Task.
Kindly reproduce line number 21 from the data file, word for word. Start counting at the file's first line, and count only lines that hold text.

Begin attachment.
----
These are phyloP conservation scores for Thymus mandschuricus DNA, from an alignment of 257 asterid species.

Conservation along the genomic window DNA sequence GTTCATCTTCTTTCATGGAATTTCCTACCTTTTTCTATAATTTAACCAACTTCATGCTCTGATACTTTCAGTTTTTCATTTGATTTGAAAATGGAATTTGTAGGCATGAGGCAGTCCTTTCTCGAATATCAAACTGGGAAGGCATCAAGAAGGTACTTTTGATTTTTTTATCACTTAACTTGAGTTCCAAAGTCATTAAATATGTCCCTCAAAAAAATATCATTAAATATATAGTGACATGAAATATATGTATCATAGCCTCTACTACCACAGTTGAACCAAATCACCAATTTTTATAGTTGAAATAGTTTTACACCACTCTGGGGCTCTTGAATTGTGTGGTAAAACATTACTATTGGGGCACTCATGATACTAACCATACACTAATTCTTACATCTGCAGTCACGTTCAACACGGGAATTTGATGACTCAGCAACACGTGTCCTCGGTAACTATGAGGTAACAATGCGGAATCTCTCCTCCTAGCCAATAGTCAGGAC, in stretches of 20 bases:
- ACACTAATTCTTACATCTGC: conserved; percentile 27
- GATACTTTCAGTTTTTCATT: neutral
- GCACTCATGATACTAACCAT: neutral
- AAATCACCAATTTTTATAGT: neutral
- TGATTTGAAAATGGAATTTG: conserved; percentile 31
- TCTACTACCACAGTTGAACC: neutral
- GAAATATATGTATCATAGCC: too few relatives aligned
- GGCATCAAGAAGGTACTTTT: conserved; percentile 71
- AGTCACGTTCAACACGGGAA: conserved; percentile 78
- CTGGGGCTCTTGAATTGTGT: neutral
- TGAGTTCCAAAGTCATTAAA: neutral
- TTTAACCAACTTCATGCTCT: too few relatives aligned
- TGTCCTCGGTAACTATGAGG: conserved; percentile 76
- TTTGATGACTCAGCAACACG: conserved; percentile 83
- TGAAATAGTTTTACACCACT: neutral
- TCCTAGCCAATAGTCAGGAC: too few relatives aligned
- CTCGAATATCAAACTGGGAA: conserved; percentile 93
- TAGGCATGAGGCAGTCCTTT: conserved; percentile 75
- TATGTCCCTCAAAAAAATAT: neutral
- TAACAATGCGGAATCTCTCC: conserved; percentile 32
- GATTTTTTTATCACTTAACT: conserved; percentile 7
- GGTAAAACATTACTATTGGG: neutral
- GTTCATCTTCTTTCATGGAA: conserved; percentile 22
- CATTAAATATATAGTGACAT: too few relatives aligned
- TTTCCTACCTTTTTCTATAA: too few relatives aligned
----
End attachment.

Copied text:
- TATGTCCCTCAAAAAAATAT: neutral